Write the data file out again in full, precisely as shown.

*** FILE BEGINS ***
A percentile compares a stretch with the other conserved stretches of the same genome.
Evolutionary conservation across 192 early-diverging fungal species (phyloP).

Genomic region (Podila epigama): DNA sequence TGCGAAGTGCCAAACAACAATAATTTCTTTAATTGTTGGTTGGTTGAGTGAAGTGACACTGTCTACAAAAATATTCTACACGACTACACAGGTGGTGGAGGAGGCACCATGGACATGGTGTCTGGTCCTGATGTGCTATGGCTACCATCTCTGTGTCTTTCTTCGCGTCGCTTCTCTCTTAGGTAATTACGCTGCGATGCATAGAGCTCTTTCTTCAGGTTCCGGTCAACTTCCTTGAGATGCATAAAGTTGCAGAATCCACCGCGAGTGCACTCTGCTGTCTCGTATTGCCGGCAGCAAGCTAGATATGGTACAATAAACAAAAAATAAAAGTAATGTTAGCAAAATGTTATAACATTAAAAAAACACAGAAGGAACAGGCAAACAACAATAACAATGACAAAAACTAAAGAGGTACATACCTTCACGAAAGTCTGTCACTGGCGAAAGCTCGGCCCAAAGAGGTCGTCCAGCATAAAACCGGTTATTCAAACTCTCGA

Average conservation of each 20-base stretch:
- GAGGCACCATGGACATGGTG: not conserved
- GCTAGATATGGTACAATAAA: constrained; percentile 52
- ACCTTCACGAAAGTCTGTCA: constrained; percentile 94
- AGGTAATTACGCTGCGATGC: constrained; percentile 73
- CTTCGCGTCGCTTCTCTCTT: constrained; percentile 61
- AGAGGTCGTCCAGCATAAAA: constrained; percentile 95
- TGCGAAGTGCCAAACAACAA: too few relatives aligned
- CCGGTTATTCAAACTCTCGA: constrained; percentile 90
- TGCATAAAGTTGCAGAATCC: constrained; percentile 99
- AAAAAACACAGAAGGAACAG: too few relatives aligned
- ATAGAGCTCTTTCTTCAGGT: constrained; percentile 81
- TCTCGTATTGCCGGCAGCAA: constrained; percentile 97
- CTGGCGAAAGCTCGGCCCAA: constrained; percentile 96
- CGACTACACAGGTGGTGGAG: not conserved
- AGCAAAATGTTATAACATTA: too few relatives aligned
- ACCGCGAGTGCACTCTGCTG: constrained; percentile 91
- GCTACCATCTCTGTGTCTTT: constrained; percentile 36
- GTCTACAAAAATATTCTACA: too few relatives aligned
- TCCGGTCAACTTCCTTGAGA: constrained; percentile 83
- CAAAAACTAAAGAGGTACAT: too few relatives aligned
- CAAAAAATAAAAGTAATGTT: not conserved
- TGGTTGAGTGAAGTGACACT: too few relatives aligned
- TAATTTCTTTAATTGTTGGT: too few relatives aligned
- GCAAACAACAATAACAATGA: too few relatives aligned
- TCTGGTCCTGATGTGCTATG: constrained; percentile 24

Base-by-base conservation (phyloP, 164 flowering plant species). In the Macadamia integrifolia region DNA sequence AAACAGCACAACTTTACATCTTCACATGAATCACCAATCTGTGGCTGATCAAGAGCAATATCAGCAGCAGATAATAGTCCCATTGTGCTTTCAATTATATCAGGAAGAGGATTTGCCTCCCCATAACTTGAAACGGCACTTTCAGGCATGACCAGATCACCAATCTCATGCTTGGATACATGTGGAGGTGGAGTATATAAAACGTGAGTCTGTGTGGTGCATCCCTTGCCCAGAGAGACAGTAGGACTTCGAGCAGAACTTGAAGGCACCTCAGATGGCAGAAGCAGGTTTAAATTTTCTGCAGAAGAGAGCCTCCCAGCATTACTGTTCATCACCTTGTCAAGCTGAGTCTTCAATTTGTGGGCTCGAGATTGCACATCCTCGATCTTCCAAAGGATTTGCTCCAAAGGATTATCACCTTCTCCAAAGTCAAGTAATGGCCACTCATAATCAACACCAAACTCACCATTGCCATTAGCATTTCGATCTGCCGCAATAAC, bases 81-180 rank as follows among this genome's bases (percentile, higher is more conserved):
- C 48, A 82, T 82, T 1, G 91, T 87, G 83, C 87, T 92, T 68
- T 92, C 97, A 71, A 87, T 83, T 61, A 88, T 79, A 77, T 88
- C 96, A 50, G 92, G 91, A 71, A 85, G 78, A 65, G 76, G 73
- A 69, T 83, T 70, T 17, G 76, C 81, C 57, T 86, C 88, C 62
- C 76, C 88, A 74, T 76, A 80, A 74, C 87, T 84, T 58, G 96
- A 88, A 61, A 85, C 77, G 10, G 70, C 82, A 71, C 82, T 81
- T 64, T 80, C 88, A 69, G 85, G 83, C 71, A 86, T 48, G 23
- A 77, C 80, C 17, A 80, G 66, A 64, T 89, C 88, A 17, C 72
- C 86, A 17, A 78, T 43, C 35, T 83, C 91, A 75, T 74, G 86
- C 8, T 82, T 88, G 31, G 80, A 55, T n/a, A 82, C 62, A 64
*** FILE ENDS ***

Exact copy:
A percentile compares a stretch with the other conserved stretches of the same genome.
Evolutionary conservation across 192 early-diverging fungal species (phyloP).

Genomic region (Podila epigama): DNA sequence TGCGAAGTGCCAAACAACAATAATTTCTTTAATTGTTGGTTGGTTGAGTGAAGTGACACTGTCTACAAAAATATTCTACACGACTACACAGGTGGTGGAGGAGGCACCATGGACATGGTGTCTGGTCCTGATGTGCTATGGCTACCATCTCTGTGTCTTTCTTCGCGTCGCTTCTCTCTTAGGTAATTACGCTGCGATGCATAGAGCTCTTTCTTCAGGTTCCGGTCAACTTCCTTGAGATGCATAAAGTTGCAGAATCCACCGCGAGTGCACTCTGCTGTCTCGTATTGCCGGCAGCAAGCTAGATATGGTACAATAAACAAAAAATAAAAGTAATGTTAGCAAAATGTTATAACATTAAAAAAACACAGAAGGAACAGGCAAACAACAATAACAATGACAAAAACTAAAGAGGTACATACCTTCACGAAAGTCTGTCACTGGCGAAAGCTCGGCCCAAAGAGGTCGTCCAGCATAAAACCGGTTATTCAAACTCTCGA

Average conservation of each 20-base stretch:
- GAGGCACCATGGACATGGTG: not conserved
- GCTAGATATGGTACAATAAA: constrained; percentile 52
- ACCTTCACGAAAGTCTGTCA: constrained; percentile 94
- AGGTAATTACGCTGCGATGC: constrained; percentile 73
- CTTCGCGTCGCTTCTCTCTT: constrained; percentile 61
- AGAGGTCGTCCAGCATAAAA: constrained; percentile 95
- TGCGAAGTGCCAAACAACAA: too few relatives aligned
- CCGGTTATTCAAACTCTCGA: constrained; percentile 90
- TGCATAAAGTTGCAGAATCC: constrained; percentile 99
- AAAAAACACAGAAGGAACAG: too few relatives aligned
- ATAGAGCTCTTTCTTCAGGT: constrained; percentile 81
- TCTCGTATTGCCGGCAGCAA: constrained; percentile 97
- CTGGCGAAAGCTCGGCCCAA: constrained; percentile 96
- CGACTACACAGGTGGTGGAG: not conserved
- AGCAAAATGTTATAACATTA: too few relatives aligned
- ACCGCGAGTGCACTCTGCTG: constrained; percentile 91
- GCTACCATCTCTGTGTCTTT: constrained; percentile 36
- GTCTACAAAAATATTCTACA: too few relatives aligned
- TCCGGTCAACTTCCTTGAGA: constrained; percentile 83
- CAAAAACTAAAGAGGTACAT: too few relatives aligned
- CAAAAAATAAAAGTAATGTT: not conserved
- TGGTTGAGTGAAGTGACACT: too few relatives aligned
- TAATTTCTTTAATTGTTGGT: too few relatives aligned
- GCAAACAACAATAACAATGA: too few relatives aligned
- TCTGGTCCTGATGTGCTATG: constrained; percentile 24

Base-by-base conservation (phyloP, 164 flowering plant species). In the Macadamia integrifolia region DNA sequence AAACAGCACAACTTTACATCTTCACATGAATCACCAATCTGTGGCTGATCAAGAGCAATATCAGCAGCAGATAATAGTCCCATTGTGCTTTCAATTATATCAGGAAGAGGATTTGCCTCCCCATAACTTGAAACGGCACTTTCAGGCATGACCAGATCACCAATCTCATGCTTGGATACATGTGGAGGTGGAGTATATAAAACGTGAGTCTGTGTGGTGCATCCCTTGCCCAGAGAGACAGTAGGACTTCGAGCAGAACTTGAAGGCACCTCAGATGGCAGAAGCAGGTTTAAATTTTCTGCAGAAGAGAGCCTCCCAGCATTACTGTTCATCACCTTGTCAAGCTGAGTCTTCAATTTGTGGGCTCGAGATTGCACATCCTCGATCTTCCAAAGGATTTGCTCCAAAGGATTATCACCTTCTCCAAAGTCAAGTAATGGCCACTCATAATCAACACCAAACTCACCATTGCCATTAGCATTTCGATCTGCCGCAATAAC, bases 81-180 rank as follows among this genome's bases (percentile, higher is more conserved):
- C 48, A 82, T 82, T 1, G 91, T 87, G 83, C 87, T 92, T 68
- T 92, C 97, A 71, A 87, T 83, T 61, A 88, T 79, A 77, T 88
- C 96, A 50, G 92, G 91, A 71, A 85, G 78, A 65, G 76, G 73
- A 69, T 83, T 70, T 17, G 76, C 81, C 57, T 86, C 88, C 62
- C 76, C 88, A 74, T 76, A 80, A 74, C 87, T 84, T 58, G 96
- A 88, A 61, A 85, C 77, G 10, G 70, C 82, A 71, C 82, T 81
- T 64, T 80, C 88, A 69, G 85, G 83, C 71, A 86, T 48, G 23
- A 77, C 80, C 17, A 80, G 66, A 64, T 89, C 88, A 17, C 72
- C 86, A 17, A 78, T 43, C 35, T 83, C 91, A 75, T 74, G 86
- C 8, T 82, T 88, G 31, G 80, A 55, T n/a, A 82, C 62, A 64